• [0046]
    Those skilled in the art will recognize that the various illustrative logical blocks, modules, circuits, and algorithm steps described in connection with the aspects disclosed herein may be implemented as electronic hardware, computer software, or combinations of both. To clearly illustrate this interchangeability of hardware and software, various illustrative components, blocks, modules, circuits, and steps have been described above generally in terms of their functionality. Whether such functionality is implemented as hardware or software depends upon the particular application and design constraints imposed on the overall system. Skilled artisans may implement the described functionality in varying ways for each particular application, but such implementation decisions should not be interpreted as causing a departure from the scope of this disclosure.
  • [0047]
    The steps of a method or algorithm described in connection with the aspects disclosed herein may be embodied directly in hardware, in a software module executed by a processor, or in a combination of the two. A software module may reside in RAM memory, flash memory, ROM memory, EPROM memory, EEPROM memory, registers, hard disk, a removable disk, a CD-ROM, or any other form of storage medium known in the art. An exemplary storage medium is coupled to the processor such the processor can read information from, and write information to, the storage medium. In the alternative, the storage medium may be integral to the processor. The processor and the storage medium may reside in an ASIC. The ASIC may reside in a user terminal. In the alternative, the processor and the storage medium may reside as discrete components in a user terminal.
  • [0048]
    While the above detailed description has shown, described, and pointed out novel features of the invention as applied to various aspects, it will be understood that various omissions, substitutions, and changes in the form and details of the device or process illustrated may be made by those skilled in the art without departing from the scope of this disclosure. As will be recognized, the invention may be embodied within a form that does not provide all of the features and benefits set forth herein, as some features may be used or practiced separately from others. The scope of this disclosure is defined by the appended claims, the foregoing description or both. All changes which come within the meaning and range of equivalency of the claims are to be embraced within their scope.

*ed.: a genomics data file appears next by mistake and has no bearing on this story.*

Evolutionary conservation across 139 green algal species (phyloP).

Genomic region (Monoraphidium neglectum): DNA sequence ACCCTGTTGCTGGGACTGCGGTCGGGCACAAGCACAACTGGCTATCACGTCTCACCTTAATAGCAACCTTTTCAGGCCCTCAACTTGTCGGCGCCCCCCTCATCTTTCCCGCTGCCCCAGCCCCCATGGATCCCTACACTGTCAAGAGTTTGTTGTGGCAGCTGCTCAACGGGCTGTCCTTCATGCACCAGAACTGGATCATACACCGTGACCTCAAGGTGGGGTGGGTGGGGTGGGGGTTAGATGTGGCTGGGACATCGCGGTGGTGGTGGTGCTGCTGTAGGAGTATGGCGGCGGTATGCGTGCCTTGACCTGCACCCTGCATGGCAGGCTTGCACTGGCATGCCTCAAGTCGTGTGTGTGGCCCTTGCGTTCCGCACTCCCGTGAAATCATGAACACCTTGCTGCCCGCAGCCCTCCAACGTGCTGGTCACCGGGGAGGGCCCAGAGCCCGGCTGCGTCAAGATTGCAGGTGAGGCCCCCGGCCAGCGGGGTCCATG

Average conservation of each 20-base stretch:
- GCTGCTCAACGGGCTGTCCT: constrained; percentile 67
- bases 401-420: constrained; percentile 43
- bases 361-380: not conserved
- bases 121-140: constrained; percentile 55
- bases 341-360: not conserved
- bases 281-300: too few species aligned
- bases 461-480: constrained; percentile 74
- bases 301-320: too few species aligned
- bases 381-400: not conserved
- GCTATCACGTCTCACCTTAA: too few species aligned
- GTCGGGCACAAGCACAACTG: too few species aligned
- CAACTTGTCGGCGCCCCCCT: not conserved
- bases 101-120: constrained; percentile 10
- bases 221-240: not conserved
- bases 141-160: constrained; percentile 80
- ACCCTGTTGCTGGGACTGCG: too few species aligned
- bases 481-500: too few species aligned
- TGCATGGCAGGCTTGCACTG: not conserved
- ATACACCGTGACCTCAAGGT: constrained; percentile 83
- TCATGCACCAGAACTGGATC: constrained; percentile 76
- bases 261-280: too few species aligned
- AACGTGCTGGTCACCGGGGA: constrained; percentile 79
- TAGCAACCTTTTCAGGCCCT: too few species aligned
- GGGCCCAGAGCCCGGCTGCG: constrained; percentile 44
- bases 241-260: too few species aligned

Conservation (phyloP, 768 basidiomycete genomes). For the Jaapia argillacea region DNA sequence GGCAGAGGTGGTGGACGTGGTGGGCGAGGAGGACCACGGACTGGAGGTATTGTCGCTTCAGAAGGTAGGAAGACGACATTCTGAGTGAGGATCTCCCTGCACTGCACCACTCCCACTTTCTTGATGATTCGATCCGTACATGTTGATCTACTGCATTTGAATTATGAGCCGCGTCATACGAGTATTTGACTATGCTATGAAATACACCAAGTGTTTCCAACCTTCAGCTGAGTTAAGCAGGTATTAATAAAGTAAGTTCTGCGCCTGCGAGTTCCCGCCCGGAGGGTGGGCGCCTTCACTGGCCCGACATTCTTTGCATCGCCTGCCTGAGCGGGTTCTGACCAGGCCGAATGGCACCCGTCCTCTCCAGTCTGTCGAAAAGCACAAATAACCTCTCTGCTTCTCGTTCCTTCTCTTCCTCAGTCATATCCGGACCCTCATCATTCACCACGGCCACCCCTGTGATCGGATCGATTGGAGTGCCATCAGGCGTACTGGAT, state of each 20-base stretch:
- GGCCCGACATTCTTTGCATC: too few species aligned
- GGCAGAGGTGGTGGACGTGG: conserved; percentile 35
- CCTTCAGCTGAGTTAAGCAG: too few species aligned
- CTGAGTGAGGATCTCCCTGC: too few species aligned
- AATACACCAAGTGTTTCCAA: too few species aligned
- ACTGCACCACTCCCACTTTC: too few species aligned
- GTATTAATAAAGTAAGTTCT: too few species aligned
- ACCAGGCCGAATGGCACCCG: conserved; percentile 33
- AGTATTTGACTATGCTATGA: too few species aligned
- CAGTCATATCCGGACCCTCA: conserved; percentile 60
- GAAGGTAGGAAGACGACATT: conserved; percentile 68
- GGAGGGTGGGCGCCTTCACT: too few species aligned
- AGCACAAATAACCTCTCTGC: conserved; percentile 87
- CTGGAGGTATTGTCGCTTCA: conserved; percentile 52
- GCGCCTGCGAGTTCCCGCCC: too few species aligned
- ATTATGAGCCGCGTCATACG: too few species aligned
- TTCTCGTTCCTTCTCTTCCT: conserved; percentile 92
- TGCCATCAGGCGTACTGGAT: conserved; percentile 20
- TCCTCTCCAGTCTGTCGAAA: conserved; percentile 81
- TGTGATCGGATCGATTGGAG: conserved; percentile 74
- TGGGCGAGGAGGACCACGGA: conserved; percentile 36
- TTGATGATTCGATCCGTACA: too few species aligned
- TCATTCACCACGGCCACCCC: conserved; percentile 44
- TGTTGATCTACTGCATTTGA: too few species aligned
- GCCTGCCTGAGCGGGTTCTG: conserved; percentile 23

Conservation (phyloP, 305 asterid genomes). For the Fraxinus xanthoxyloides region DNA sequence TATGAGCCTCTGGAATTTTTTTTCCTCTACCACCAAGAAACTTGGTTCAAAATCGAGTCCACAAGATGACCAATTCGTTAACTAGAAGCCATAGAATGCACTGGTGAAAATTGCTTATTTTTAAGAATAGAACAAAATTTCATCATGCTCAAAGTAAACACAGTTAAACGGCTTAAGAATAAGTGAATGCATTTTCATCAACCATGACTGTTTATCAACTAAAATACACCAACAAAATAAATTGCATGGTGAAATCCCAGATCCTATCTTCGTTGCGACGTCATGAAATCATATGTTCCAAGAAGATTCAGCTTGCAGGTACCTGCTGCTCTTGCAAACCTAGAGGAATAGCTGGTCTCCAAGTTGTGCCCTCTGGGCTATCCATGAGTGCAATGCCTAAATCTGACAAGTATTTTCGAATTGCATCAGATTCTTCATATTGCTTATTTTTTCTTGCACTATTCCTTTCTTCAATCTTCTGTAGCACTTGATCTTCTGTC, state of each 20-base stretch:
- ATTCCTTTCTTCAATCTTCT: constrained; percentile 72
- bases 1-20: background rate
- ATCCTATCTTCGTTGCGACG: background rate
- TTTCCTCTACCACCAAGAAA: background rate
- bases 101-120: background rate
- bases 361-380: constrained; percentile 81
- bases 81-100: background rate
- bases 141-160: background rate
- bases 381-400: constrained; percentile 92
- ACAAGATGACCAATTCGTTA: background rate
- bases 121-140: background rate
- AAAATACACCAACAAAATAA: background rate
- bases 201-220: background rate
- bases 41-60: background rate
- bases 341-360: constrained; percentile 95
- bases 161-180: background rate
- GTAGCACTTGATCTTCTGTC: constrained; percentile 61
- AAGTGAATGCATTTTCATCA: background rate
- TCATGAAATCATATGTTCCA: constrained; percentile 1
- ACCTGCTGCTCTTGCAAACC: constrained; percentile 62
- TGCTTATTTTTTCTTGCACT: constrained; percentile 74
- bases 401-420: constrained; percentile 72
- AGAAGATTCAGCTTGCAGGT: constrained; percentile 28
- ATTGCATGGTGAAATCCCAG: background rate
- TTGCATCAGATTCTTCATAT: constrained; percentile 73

Patent Citations
Cited PatentFiling datePublication dateApplicantTitle
US4796004 *Feb 14, 1986Jan 3, 1989General Instrument Corp.Integrated analog-to-digital converter
US5177903 *May 5, 1992Jan 12, 1993Farros Blatter AgMethod and apparatus for copy-grinding and finishing of cylindrical and spherical surfaces
US5196825 *Dec 16, 1991Mar 23, 1993Young James TPersonal security apparatus
US5225842 *May 9, 1991Jul 6, 1993Navsys CorporationVehicle tracking system employing global positioning system (gps) satellites
US5298904 *Aug 4, 1992Mar 29, 1994Olich Kirk JDistance measuring system
US5341481 *Apr 28, 1993Aug 23, 1994Hitachi, Ltd.Method and apparatus for dynamically changing bus size using address register means and comparator means as bus size detectors
US5406284 *Dec 31, 1992Apr 11, 1995Monolith Technologies CorporationMethods and apparatus for the quantization and analog conversion of digital signals
US5483461 *Jun 10, 1993Jan 9, 1996Arcsys, Inc.Routing algorithm method for standard-cell and gate-array integrated circuit design
US5617058 *Nov 13, 1995Apr 1, 1997Apogee Technology, Inc.Digital signal processing for linearization of small input signals to a tri-state power switch
US5742772 *May 5, 1997Apr 21, 1998Lucent Technologies Inc.Resource management system for a broadband multipoint bridge
US5781530 *Apr 1, 1996Jul 14, 1998Motorola, Inc.Redundant local area network
US5812081 *Jun 7, 1995Sep 22, 1998Time Domain Systems, Inc.Time domain radio transmission system
US5907427 *Oct 24, 1997May 25, 1999Time Domain CorporationPhotonic band gap device and method using a periodicity defect region to increase photonic signal delay
US5933582 *Feb 23, 1996Aug 3, 1999Ricoh Company, Ltd.Printing manager method and system for a copying machine in a network
US5956681 *Nov 6, 1997Sep 21, 1999Casio Computer Co., Ltd.Apparatus for generating text data on the basis of speech data input from terminal
US5956683 *Apr 4, 1996Sep 21, 1999Qualcomm IncorporatedDistributed voice recognition system